The senate chair said that the charge for the ROTC Board of Governors is to observe and advise the ROTC programs, to insure their compliance with university policies. The board takes part in negotiations between ROTC and other parts of the university and monitors university policy and practices, with the aim of maintaining a viable setting for the ROTC programs. The board is normally the liaison for communication between ROTC and the senate. On issues pertaining to routine appointments and administrative matters that affect educational programs, the board is normally the liaison between ROTC and the vice president for academic affairs. On issues involving administrative matters that have little academic or programmatic impact, the ROTC units work directly with the vice president for academic affairs. The board chooses its own chair and consists of two full-time faculty senators appointed by the Faculty Senate, three full-time faculty appointed by the president after consultation with the deans, one undergraduate full-time non-ROTC student appointed by student government, and as ex-officio non-voting members the professor of Military Science and the professor of Air Science. If it is the senate’s will that the board continue, faculty are requested to nominate faculty members for the board. Senators should also ask their colleagues to send input to Chris Shea on ideas for a fair process for the upcoming review of RCM.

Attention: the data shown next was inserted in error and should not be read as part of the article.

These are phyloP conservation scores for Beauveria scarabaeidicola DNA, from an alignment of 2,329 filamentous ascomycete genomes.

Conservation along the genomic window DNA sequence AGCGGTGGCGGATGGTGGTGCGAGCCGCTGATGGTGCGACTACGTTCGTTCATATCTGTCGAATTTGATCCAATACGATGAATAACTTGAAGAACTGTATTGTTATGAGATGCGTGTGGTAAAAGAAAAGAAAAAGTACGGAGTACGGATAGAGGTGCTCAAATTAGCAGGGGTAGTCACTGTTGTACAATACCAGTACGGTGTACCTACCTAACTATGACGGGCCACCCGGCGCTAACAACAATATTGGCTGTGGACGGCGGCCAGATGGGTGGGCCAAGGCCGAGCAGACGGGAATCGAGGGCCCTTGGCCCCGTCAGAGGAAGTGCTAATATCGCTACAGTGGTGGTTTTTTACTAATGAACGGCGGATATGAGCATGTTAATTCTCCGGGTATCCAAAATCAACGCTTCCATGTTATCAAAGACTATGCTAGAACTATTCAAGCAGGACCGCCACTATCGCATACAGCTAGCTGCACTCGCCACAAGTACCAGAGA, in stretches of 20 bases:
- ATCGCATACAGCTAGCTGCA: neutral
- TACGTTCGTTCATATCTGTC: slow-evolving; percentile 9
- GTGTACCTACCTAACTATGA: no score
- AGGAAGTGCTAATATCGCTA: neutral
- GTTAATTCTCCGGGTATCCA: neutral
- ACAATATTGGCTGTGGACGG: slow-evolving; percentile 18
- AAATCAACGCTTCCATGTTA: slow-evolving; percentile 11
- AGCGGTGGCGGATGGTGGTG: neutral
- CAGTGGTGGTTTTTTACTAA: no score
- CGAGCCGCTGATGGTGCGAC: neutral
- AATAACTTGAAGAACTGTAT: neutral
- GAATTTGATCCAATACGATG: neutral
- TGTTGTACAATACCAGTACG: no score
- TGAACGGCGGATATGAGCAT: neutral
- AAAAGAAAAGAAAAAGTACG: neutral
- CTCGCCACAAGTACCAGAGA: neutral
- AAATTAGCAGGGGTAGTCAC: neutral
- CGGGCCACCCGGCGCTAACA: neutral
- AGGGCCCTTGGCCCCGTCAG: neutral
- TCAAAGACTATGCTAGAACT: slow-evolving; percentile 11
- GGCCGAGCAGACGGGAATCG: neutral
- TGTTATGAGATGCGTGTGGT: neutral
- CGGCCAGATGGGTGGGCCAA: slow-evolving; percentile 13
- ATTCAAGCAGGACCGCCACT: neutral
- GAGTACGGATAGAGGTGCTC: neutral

IV. Software path updating, virus protection and computer registry – Petr Brym said that last fall this campus had a lot of difficulty with computer virus infections. About half of the computers were infected or unprotected. Computers need both current Microsoft security patches and active, updated virus protection systems, because when computers become infected, they infect other machines and generate huge amounts of traffic. Therefore CIS must turn off the network connection of the infected computers. CIS does not know who owns the computer whose connection is being turned off and therefore cannot notify the user. Three initiatives have been prepared: ECORA, EPO and NetReg. ECORA is a free, campus-based automatic patch updating service to which faculty and staff will be able to subscribe. CIS has been using this product for several years. EPO is a free, automatic virus protection service which will be available on campus on a subscription basis. Although both ECORA and EPO are optional, if a person does not subscribe and the computer gets infected, CIS will charge to disinfect the computer. Use of the automatic preventive measures provided by ECORA and EPO will result in reduced labor for both computer owners and support staff.